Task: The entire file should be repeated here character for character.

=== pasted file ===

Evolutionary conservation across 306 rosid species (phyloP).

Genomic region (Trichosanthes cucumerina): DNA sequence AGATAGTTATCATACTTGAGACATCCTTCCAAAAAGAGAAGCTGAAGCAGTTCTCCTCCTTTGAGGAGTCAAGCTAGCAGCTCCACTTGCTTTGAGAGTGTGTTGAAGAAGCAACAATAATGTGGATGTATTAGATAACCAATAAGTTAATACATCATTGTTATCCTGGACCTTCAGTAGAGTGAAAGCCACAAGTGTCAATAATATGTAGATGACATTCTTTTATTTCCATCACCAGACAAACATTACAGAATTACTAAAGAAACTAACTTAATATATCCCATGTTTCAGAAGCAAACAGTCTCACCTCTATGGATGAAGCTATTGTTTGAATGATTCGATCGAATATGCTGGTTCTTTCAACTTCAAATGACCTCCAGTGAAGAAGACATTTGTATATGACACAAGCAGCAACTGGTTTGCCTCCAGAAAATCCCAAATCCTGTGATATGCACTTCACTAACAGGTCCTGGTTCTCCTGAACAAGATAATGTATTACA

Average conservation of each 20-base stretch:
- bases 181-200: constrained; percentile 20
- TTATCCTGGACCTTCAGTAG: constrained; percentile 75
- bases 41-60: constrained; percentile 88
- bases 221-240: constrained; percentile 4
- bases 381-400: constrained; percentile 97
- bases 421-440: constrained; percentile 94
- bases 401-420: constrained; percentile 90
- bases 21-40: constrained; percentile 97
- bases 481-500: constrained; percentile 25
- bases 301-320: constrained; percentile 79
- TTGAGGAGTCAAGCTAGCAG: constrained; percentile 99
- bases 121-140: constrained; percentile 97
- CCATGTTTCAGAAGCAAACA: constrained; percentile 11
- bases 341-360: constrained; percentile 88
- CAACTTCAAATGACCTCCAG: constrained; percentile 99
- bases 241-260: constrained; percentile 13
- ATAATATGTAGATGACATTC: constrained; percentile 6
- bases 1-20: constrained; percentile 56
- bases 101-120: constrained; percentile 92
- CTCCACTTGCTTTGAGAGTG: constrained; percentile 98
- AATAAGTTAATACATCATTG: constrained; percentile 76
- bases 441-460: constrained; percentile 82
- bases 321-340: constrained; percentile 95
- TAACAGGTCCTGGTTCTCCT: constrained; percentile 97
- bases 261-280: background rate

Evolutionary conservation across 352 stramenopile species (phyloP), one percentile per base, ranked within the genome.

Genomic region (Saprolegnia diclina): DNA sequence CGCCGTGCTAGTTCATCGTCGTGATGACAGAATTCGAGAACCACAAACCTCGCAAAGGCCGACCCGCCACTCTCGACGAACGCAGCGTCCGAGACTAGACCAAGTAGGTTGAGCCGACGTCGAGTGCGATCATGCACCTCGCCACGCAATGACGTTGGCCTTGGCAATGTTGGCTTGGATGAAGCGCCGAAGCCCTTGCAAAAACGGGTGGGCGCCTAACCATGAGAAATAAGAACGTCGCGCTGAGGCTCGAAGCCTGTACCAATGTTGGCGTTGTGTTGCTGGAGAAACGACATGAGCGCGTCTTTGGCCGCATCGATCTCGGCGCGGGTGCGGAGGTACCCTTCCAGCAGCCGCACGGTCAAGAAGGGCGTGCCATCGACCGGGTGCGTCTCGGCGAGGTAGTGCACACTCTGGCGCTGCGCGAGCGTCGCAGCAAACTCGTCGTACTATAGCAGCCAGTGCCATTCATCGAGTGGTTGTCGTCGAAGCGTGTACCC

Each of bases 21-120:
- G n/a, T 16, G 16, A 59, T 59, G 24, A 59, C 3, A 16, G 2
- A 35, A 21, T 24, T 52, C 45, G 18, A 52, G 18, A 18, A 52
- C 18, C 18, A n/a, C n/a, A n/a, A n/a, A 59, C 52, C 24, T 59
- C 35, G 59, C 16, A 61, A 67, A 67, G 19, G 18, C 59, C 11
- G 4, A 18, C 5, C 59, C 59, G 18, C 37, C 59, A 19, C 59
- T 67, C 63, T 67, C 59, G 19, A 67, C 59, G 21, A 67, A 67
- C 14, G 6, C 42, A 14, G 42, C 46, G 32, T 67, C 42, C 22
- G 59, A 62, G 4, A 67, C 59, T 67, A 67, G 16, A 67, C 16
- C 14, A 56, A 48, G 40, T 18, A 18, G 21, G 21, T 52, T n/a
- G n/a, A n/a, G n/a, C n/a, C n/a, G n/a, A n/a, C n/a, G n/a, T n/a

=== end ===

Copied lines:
Evolutionary conservation across 306 rosid species (phyloP).

Genomic region (Trichosanthes cucumerina): DNA sequence AGATAGTTATCATACTTGAGACATCCTTCCAAAAAGAGAAGCTGAAGCAGTTCTCCTCCTTTGAGGAGTCAAGCTAGCAGCTCCACTTGCTTTGAGAGTGTGTTGAAGAAGCAACAATAATGTGGATGTATTAGATAACCAATAAGTTAATACATCATTGTTATCCTGGACCTTCAGTAGAGTGAAAGCCACAAGTGTCAATAATATGTAGATGACATTCTTTTATTTCCATCACCAGACAAACATTACAGAATTACTAAAGAAACTAACTTAATATATCCCATGTTTCAGAAGCAAACAGTCTCACCTCTATGGATGAAGCTATTGTTTGAATGATTCGATCGAATATGCTGGTTCTTTCAACTTCAAATGACCTCCAGTGAAGAAGACATTTGTATATGACACAAGCAGCAACTGGTTTGCCTCCAGAAAATCCCAAATCCTGTGATATGCACTTCACTAACAGGTCCTGGTTCTCCTGAACAAGATAATGTATTACA

Average conservation of each 20-base stretch:
- bases 181-200: constrained; percentile 20
- TTATCCTGGACCTTCAGTAG: constrained; percentile 75
- bases 41-60: constrained; percentile 88
- bases 221-240: constrained; percentile 4
- bases 381-400: constrained; percentile 97
- bases 421-440: constrained; percentile 94
- bases 401-420: constrained; percentile 90
- bases 21-40: constrained; percentile 97
- bases 481-500: constrained; percentile 25
- bases 301-320: constrained; percentile 79
- TTGAGGAGTCAAGCTAGCAG: constrained; percentile 99
- bases 121-140: constrained; percentile 97
- CCATGTTTCAGAAGCAAACA: constrained; percentile 11
- bases 341-360: constrained; percentile 88
- CAACTTCAAATGACCTCCAG: constrained; percentile 99
- bases 241-260: constrained; percentile 13
- ATAATATGTAGATGACATTC: constrained; percentile 6
- bases 1-20: constrained; percentile 56
- bases 101-120: constrained; percentile 92
- CTCCACTTGCTTTGAGAGTG: constrained; percentile 98
- AATAAGTTAATACATCATTG: constrained; percentile 76
- bases 441-460: constrained; percentile 82
- bases 321-340: constrained; percentile 95
- TAACAGGTCCTGGTTCTCCT: constrained; percentile 97
- bases 261-280: background rate

Evolutionary conservation across 352 stramenopile species (phyloP), one percentile per base, ranked within the genome.

Genomic region (Saprolegnia diclina): DNA sequence CGCCGTGCTAGTTCATCGTCGTGATGACAGAATTCGAGAACCACAAACCTCGCAAAGGCCGACCCGCCACTCTCGACGAACGCAGCGTCCGAGACTAGACCAAGTAGGTTGAGCCGACGTCGAGTGCGATCATGCACCTCGCCACGCAATGACGTTGGCCTTGGCAATGTTGGCTTGGATGAAGCGCCGAAGCCCTTGCAAAAACGGGTGGGCGCCTAACCATGAGAAATAAGAACGTCGCGCTGAGGCTCGAAGCCTGTACCAATGTTGGCGTTGTGTTGCTGGAGAAACGACATGAGCGCGTCTTTGGCCGCATCGATCTCGGCGCGGGTGCGGAGGTACCCTTCCAGCAGCCGCACGGTCAAGAAGGGCGTGCCATCGACCGGGTGCGTCTCGGCGAGGTAGTGCACACTCTGGCGCTGCGCGAGCGTCGCAGCAAACTCGTCGTACTATAGCAGCCAGTGCCATTCATCGAGTGGTTGTCGTCGAAGCGTGTACCC

Each of bases 21-120:
- G n/a, T 16, G 16, A 59, T 59, G 24, A 59, C 3, A 16, G 2
- A 35, A 21, T 24, T 52, C 45, G 18, A 52, G 18, A 18, A 52
- C 18, C 18, A n/a, C n/a, A n/a, A n/a, A 59, C 52, C 24, T 59
- C 35, G 59, C 16, A 61, A 67, A 67, G 19, G 18, C 59, C 11
- G 4, A 18, C 5, C 59, C 59, G 18, C 37, C 59, A 19, C 59
- T 67, C 63, T 67, C 59, G 19, A 67, C 59, G 21, A 67, A 67
- C 14, G 6, C 42, A 14, G 42, C 46, G 32, T 67, C 42, C 22
- G 59, A 62, G 4, A 67, C 59, T 67, A 67, G 16, A 67, C 16
- C 14, A 56, A 48, G 40, T 18, A 18, G 21, G 21, T 52, T n/a
- G n/a, A n/a, G n/a, C n/a, C n/a, G n/a, A n/a, C n/a, G n/a, T n/a